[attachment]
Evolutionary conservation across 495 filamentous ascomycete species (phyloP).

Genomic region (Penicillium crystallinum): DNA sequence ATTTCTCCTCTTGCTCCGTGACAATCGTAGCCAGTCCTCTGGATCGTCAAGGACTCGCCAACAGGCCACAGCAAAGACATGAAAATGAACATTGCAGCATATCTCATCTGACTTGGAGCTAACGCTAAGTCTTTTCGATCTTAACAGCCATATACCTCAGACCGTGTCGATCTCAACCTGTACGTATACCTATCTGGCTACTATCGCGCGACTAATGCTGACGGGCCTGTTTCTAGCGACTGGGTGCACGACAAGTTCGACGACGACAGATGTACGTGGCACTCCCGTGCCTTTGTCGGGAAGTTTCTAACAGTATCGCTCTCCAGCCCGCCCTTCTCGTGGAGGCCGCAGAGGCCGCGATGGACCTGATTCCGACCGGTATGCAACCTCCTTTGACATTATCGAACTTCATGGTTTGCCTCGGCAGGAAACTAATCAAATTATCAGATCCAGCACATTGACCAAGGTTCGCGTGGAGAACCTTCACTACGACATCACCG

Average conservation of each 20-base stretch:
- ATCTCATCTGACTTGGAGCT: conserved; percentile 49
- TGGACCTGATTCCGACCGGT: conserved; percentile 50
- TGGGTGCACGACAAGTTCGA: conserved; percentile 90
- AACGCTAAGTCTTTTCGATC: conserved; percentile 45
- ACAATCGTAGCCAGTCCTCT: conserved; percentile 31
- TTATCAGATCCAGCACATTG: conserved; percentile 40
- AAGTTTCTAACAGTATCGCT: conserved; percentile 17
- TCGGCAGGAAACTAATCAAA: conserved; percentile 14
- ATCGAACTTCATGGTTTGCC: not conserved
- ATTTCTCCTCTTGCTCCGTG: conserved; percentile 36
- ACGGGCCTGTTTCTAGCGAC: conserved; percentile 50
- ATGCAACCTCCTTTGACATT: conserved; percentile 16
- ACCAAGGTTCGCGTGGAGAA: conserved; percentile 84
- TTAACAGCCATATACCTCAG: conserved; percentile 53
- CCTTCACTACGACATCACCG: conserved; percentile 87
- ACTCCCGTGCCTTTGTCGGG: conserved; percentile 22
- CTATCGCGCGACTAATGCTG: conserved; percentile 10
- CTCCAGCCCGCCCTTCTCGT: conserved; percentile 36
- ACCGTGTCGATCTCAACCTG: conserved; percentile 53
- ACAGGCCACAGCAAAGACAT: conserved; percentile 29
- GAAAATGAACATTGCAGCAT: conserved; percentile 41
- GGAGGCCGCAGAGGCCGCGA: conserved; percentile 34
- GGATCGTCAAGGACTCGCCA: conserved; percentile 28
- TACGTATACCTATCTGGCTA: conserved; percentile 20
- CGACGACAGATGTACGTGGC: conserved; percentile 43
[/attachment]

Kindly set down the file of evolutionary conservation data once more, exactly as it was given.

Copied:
Evolutionary conservation across 495 filamentous ascomycete species (phyloP).

Genomic region (Penicillium crystallinum): DNA sequence ATTTCTCCTCTTGCTCCGTGACAATCGTAGCCAGTCCTCTGGATCGTCAAGGACTCGCCAACAGGCCACAGCAAAGACATGAAAATGAACATTGCAGCATATCTCATCTGACTTGGAGCTAACGCTAAGTCTTTTCGATCTTAACAGCCATATACCTCAGACCGTGTCGATCTCAACCTGTACGTATACCTATCTGGCTACTATCGCGCGACTAATGCTGACGGGCCTGTTTCTAGCGACTGGGTGCACGACAAGTTCGACGACGACAGATGTACGTGGCACTCCCGTGCCTTTGTCGGGAAGTTTCTAACAGTATCGCTCTCCAGCCCGCCCTTCTCGTGGAGGCCGCAGAGGCCGCGATGGACCTGATTCCGACCGGTATGCAACCTCCTTTGACATTATCGAACTTCATGGTTTGCCTCGGCAGGAAACTAATCAAATTATCAGATCCAGCACATTGACCAAGGTTCGCGTGGAGAACCTTCACTACGACATCACCG

Average conservation of each 20-base stretch:
- ATCTCATCTGACTTGGAGCT: conserved; percentile 49
- TGGACCTGATTCCGACCGGT: conserved; percentile 50
- TGGGTGCACGACAAGTTCGA: conserved; percentile 90
- AACGCTAAGTCTTTTCGATC: conserved; percentile 45
- ACAATCGTAGCCAGTCCTCT: conserved; percentile 31
- TTATCAGATCCAGCACATTG: conserved; percentile 40
- AAGTTTCTAACAGTATCGCT: conserved; percentile 17
- TCGGCAGGAAACTAATCAAA: conserved; percentile 14
- ATCGAACTTCATGGTTTGCC: not conserved
- ATTTCTCCTCTTGCTCCGTG: conserved; percentile 36
- ACGGGCCTGTTTCTAGCGAC: conserved; percentile 50
- ATGCAACCTCCTTTGACATT: conserved; percentile 16
- ACCAAGGTTCGCGTGGAGAA: conserved; percentile 84
- TTAACAGCCATATACCTCAG: conserved; percentile 53
- CCTTCACTACGACATCACCG: conserved; percentile 87
- ACTCCCGTGCCTTTGTCGGG: conserved; percentile 22
- CTATCGCGCGACTAATGCTG: conserved; percentile 10
- CTCCAGCCCGCCCTTCTCGT: conserved; percentile 36
- ACCGTGTCGATCTCAACCTG: conserved; percentile 53
- ACAGGCCACAGCAAAGACAT: conserved; percentile 29
- GAAAATGAACATTGCAGCAT: conserved; percentile 41
- GGAGGCCGCAGAGGCCGCGA: conserved; percentile 34
- GGATCGTCAAGGACTCGCCA: conserved; percentile 28
- TACGTATACCTATCTGGCTA: conserved; percentile 20
- CGACGACAGATGTACGTGGC: conserved; percentile 43